Māui is remembered in Māori narrative as a change maker, a challenger of boundaries and a trickster. However, in the 21st century these characteristics are likely to be frowned upon rather than celebrated in Aotearoa New Zealand’s education system. Māori students experiencing complex needs, like Māui, are known for pushing the boundaries. Rather than signalling strength of character, these characteristics are frequently viewed as deficits.
This paper discusses experiences of Māori who self-report that they are socially assigned as Pākehā and explores these experiences in relation to Māori identity and colonisation. Utilising Kaupapa Māori theory, methodology and methods, semi-structured interviews were undertaken with 10 participants. Three interrelated themes were identified through a thematic analysis: claims of identity, challenges to identity and reinforcement of identity.
Lifecourse research examines people’s trajectories through life and factors that influence those trajectories. It has the potential to build an evidence base around programmes that are effective for Māori. This paper describes the development and initial stages of Te Kura Mai i Tawhiti (TKMT), an innovative long-term research programme run as a collaboration between Taranaki Māori community organisation Te Pou Tiringa and the University of Otago’s National Centre for Lifecourse Research.
Rights-based approaches to health in Aotearoa New Zealand have increased in recent years. However, dominant Westernised conceptualisations of rights have been criticised for their ties to colonialism and individualistic focus. This paper presents Oranga Mokopuna as an alternative which disrupts Western notions of rights that are assumed to have universal application. Based in Te Ao Māori, Oranga Mokopuna provides a conceptual frame of reference for the realisation of tāngata whenua rights to health and wellbeing.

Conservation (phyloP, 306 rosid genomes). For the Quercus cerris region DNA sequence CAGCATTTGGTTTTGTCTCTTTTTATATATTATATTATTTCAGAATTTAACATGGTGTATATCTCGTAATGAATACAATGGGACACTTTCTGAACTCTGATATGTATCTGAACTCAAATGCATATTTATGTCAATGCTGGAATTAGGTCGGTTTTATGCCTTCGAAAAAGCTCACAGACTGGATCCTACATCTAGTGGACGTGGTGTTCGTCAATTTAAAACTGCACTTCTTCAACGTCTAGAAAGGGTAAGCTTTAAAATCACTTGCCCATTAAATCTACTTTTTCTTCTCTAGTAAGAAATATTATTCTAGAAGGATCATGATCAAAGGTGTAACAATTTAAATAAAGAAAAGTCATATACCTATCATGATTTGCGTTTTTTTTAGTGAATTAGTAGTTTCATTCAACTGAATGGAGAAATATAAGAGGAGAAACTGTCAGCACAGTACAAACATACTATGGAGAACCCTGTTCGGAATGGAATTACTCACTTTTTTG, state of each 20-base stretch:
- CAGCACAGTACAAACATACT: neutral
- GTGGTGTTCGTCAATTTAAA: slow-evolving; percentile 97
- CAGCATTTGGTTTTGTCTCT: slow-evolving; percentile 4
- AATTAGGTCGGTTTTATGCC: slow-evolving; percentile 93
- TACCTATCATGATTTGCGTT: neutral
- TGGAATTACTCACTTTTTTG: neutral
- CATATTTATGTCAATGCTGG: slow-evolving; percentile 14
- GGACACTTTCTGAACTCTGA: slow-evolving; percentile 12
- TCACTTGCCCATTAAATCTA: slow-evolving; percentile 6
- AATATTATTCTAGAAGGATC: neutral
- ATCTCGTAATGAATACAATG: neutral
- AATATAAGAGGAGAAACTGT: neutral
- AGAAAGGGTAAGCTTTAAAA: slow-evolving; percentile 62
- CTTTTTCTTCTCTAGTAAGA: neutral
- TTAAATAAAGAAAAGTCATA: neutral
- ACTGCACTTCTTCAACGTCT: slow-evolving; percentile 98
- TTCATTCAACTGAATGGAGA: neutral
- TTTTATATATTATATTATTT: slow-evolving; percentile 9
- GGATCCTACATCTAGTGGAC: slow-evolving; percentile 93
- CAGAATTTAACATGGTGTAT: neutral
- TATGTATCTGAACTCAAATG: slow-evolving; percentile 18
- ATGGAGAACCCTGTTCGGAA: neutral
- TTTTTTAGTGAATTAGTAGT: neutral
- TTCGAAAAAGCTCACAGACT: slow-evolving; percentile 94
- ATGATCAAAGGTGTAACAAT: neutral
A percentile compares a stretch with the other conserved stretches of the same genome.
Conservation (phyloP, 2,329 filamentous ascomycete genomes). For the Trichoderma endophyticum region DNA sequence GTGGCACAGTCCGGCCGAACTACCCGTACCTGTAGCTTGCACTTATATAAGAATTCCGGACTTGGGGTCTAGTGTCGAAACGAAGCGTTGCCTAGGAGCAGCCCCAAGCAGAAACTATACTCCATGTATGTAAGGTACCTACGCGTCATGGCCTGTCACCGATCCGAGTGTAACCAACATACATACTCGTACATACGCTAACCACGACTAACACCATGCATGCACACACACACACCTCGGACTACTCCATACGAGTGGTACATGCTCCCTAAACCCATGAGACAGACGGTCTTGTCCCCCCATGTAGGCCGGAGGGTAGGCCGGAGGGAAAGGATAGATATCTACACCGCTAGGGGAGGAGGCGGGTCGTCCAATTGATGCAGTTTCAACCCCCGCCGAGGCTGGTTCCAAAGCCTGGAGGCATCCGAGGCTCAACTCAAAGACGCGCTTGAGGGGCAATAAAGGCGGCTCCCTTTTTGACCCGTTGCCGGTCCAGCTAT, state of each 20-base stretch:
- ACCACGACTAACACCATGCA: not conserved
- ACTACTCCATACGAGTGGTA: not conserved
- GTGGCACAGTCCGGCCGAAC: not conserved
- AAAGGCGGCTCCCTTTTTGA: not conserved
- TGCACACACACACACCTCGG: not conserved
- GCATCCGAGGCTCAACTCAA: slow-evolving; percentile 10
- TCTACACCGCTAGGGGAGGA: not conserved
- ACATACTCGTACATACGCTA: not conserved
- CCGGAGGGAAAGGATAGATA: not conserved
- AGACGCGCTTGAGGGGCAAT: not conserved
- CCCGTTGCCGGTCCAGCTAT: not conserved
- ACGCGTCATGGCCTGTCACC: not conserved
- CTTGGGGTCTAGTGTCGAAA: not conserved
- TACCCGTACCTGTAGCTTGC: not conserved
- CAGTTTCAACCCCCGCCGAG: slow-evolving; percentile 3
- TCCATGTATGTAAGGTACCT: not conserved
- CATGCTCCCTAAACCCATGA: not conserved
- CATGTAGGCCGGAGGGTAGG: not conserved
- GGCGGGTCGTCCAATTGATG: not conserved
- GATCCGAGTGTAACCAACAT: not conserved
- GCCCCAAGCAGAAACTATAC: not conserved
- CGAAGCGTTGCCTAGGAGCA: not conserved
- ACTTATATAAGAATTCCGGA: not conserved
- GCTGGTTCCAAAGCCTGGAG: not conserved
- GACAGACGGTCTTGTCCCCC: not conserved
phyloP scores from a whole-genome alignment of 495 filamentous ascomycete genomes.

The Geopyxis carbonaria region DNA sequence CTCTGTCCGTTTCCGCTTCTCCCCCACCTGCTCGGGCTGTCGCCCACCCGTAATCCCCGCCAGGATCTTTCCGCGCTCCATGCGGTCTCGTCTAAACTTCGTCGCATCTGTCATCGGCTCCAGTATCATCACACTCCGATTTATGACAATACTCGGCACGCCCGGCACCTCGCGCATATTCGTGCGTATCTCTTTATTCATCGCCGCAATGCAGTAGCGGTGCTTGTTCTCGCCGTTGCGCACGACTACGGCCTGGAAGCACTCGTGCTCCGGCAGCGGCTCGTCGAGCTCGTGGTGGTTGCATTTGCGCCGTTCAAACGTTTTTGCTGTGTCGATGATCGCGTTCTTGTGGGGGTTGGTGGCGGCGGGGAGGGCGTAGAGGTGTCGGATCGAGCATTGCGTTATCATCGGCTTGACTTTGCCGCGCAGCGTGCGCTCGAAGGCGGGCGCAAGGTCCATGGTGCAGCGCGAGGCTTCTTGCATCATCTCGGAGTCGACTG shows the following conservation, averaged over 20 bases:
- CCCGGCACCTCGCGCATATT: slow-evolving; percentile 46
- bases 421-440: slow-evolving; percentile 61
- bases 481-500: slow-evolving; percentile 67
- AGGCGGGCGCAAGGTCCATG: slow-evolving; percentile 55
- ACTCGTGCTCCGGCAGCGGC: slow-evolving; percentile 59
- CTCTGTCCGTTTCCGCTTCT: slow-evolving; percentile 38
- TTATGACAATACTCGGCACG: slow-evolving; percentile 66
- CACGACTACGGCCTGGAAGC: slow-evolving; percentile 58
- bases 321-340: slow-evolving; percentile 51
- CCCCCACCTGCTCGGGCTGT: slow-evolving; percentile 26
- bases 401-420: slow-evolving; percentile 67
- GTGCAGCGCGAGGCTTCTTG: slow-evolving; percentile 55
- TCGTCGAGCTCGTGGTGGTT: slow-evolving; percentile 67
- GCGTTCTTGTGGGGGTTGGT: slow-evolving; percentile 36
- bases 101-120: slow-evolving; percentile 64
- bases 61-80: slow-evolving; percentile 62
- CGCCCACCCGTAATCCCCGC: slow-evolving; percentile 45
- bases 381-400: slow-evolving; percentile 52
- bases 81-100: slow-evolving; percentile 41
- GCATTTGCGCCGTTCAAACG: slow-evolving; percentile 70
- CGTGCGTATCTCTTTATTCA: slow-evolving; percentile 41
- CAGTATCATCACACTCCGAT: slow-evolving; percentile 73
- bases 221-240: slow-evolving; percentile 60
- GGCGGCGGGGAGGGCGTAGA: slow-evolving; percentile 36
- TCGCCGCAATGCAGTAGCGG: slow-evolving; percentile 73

Research indicates that claiming a contemporary identity as Pākehā is being redefined by those individuals who engage closely with Te Ao Māori. This reopens the discussion of the implications for Pākehā researchers who engage across Māori research spaces. This article reports a reflective study I conducted using the transtheoretical model and its six stages of change (J. O. Prochaska & DiClemente, 1982) to understand my Pākehā cultural identity.
In most areas, whaikōrero in pōwhiri has survived the test of time sheltered by the confines of marae, but the performance aspect of this art form has changed significantly. The impacts of Christianity, the influence of European culture and the movement of pōwhiri from outdoors to indoors have created a more subdued speaker, free of weaponry and limited body movement. In recent years there has been a renaissance among particular groups to revive past ways of performance.
Māori directly or indirectly experience disability at a higher rate than any other population group in Aotearoa New Zealand. Despite one in three Māori having some form of disability, Māori have less access to support and health and disability services. Currently, gaps exist in knowledge related to Māori and disability, and this is not helped by disabled Māori being excluded from health and disability policy and service planning forums.
A number of studies demonstrate Māori receive a poorer standard of healthcare than Pākehā and other non-Māori in New Zealand. Implicit bias on the part of healthcare providers has been cited as a key contributor to health inequities internationally; however, the concept has not yet been explored in relation to Māori health. This paper addresses that research gap and describes a theoretical basis for further research on the role of bias for Māori health outcomes.